Holgorsen brings high-powered passing attack back to Big 12
TribLIVE Sports Videos
They are good friends and kindred spirits. Mike Leach recruited Dana Holgorsen to play college football and later hired him to coach it. For two decades, they have popularized an up-tempo style that emphasizes the passing game.
Since 2005, Holgorsen's teams have ranked among the top 10 nationally in passing offense. Last season at West Virginia was the first time one of Holgorsen's passing offenses didn't rank among the top three in yards per game during that span — the Mountaineers finished sixth.
For three of those years, Holgorsen was Leach's offensive coordinator at Texas Tech.
“We are close friends, and we keep in touch,” Holgorsen said of Leach, who was hired at Washington State following a two-year absence from college football. “He's a mastermind when it comes to organization, so I learned a lot of stuff from him, and when I broke off, I put my own spin on it.”
When Holgorsen left Lubbock, Texas, after eight years for an opportunity at Houston, Leach lavished him with praise: “He's the best I've ever had.''
Leach believes Holgorsen is the perfect coach to usher West Virginia into the Big 12.
“He's going to do a good job,” Leach said. “The Big 12 is more demanding than the Big East by a lot. I think the Big 12 is weaker than it's ever been, but it's significantly more demanding than the Big East. Dana's (familiarity) with (Big 12) cities, the stadiums and the nature of some of the teams is an advantage.”
Leach spent time with Holgorsen last year prior to West Virginia's win over Cincinnati, right before he accepted the Washington State job. Inviting Leach to a practice, Holgorsen provided his mentor with a script of plays.
“Half of it made sense to him, and half of it didn't,” Holgorsen said. “He stuck it in his back pocket. I don't know if he likes it.”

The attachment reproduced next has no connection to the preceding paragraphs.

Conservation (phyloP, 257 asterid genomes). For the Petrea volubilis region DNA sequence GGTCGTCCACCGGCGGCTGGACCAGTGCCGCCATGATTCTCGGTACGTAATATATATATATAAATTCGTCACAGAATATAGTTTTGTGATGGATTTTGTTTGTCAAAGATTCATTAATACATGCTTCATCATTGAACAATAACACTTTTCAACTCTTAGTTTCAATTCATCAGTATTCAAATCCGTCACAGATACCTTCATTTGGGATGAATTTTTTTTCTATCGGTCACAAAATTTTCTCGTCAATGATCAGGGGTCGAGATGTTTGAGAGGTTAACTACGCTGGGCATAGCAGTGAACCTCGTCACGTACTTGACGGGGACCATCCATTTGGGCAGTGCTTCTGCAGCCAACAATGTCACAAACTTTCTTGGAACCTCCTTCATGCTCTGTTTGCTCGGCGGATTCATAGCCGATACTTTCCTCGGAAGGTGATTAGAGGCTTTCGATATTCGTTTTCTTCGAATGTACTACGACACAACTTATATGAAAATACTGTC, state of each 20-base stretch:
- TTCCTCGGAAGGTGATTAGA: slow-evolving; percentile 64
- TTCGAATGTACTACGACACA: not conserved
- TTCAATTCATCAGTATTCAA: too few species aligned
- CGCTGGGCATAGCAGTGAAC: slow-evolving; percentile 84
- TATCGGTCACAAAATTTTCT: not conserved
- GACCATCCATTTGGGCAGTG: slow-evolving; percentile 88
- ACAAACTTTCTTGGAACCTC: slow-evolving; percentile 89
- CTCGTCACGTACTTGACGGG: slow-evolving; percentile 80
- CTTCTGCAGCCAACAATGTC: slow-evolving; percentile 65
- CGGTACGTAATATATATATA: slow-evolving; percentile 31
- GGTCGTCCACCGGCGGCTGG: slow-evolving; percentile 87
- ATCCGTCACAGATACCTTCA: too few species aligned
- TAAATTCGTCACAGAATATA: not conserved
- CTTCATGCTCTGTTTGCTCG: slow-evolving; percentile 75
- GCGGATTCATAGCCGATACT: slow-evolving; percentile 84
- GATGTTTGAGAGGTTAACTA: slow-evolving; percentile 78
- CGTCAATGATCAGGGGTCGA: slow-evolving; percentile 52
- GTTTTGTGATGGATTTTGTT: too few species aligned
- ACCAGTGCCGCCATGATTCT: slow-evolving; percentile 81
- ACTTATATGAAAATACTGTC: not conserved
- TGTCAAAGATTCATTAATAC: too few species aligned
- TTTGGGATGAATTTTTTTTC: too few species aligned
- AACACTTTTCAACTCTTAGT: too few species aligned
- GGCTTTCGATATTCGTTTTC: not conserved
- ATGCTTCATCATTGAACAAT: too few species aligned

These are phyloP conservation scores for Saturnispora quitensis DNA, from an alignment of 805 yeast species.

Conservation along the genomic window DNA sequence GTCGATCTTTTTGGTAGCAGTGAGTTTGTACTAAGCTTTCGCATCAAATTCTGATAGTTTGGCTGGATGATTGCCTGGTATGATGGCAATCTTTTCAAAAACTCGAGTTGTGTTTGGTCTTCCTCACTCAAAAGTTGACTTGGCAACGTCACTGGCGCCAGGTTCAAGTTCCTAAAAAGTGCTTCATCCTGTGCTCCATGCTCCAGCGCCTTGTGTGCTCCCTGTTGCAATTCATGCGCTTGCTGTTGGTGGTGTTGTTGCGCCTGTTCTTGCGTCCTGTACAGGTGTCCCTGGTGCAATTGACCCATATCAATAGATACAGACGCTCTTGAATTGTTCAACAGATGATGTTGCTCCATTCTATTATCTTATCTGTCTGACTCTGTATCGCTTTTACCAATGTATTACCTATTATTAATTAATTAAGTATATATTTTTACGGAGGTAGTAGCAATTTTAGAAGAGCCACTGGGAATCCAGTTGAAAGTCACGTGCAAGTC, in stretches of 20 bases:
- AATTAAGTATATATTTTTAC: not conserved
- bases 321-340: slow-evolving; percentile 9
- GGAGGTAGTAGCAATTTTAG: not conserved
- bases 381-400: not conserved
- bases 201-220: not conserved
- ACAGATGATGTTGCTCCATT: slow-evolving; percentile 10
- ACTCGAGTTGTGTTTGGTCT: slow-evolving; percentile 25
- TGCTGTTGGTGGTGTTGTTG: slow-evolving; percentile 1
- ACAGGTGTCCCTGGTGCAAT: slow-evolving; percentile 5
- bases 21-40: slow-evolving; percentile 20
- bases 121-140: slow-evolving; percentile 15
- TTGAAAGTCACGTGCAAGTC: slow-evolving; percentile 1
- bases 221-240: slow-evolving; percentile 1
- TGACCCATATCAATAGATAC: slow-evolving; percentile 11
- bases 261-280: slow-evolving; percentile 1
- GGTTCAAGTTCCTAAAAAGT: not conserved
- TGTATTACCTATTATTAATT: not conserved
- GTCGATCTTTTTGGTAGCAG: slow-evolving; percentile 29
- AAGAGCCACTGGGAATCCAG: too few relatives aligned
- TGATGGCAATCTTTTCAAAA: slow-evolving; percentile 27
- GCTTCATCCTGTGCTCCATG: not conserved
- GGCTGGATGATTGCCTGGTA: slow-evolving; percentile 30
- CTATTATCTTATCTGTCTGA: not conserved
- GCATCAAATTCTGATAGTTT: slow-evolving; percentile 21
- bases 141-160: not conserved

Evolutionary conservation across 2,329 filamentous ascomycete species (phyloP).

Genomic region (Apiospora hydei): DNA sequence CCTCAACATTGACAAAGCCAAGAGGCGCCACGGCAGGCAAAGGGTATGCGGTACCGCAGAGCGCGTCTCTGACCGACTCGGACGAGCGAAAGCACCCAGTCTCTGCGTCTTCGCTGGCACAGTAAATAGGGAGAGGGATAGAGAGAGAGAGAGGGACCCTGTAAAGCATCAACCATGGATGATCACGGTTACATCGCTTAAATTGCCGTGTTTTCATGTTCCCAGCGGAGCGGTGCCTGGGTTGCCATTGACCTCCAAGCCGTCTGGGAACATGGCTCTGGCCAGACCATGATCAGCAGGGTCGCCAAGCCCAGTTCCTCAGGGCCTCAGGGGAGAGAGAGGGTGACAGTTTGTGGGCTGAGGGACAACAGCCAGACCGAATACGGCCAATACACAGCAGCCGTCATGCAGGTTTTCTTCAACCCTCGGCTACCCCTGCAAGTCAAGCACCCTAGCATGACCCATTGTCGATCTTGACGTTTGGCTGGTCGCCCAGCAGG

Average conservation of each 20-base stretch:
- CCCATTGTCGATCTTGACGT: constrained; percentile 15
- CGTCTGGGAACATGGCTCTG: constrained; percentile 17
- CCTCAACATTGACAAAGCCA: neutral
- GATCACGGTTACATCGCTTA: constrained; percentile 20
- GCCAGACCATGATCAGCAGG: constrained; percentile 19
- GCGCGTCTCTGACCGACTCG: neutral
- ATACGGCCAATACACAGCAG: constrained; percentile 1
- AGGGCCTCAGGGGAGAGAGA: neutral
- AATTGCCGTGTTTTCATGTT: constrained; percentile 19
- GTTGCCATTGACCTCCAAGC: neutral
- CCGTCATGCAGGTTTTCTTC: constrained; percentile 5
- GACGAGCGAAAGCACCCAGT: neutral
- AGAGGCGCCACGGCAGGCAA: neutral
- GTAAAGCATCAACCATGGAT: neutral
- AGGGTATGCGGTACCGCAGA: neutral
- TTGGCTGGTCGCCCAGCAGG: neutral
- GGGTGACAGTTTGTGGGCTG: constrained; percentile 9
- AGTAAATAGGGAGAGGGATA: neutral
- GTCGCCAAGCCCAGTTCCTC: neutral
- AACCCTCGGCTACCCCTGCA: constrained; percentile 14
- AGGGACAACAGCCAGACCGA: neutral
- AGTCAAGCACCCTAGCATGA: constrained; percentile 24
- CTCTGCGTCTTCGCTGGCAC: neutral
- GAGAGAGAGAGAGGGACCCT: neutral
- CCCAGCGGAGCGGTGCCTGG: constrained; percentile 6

Leach loved it. How could he not?
Leach, after all, showed Holgorsen how it was done, first as his assistant at Iowa Wesleyan and later when they coached together at Valdosta State and Texas Tech.
“It was basically the same stuff,” said Leach, who was fired from Texas Tech in 2009 amid allegations he mistreated a player who had a concussion. Leach denied the allegations and sued for wrongful termination. “He adjusted a little terminology. The practice itself was almost identical.”
Leach and Holgorsen did everything together. It began when Leach recruited Holgorsen to play receiver for him and Hal Mumme at Iowa Wesleyan. Holgorsen liked the way Leach recruited him and wondered if he, too, could become a coach.
Holgorsen liked Leach's style, and Leach appreciated Holgorsen's ability to grasp offensive concepts. Leach couldn't wait to hire him.
“I knew a lot about him,” Leach said. “I coached him in college, then he was my (graduate assistant) at Valdosta State.”
Mumme and Leach were on the fast track. Mumme, who developed Tim Couch at Kentucky into the top pick in the NFL Draft, took Leach with him to Lexington, Ky. However, Leach couldn't convince Mumme to hire Holgorsen. And he struck out trying to convince Bob Stoops to hire Holgorsen when Leach branched out to become coordinator at Oklahoma.
Leach realized it was only a matter of time before he and Holgorsen were together again.
Rising through the ranks
Wide-open offenses were becoming the rage in college football. Athletic directors were seeking offensive-minded coaches who could put points on the scoreboard and fans in the stands.
Mumme's success at Kentucky made Leach an inviting target. Leach's time was coming, Holgorsen's too.
“As soon as I got to (Texas) Tech, I knew I was going to bring Dana,” Leach said.
Leach guarded his play-calling duties but paid Holgorsen the ultimate compliment in Lubbock when he made him offensive coordinator and allowed him to call some plays.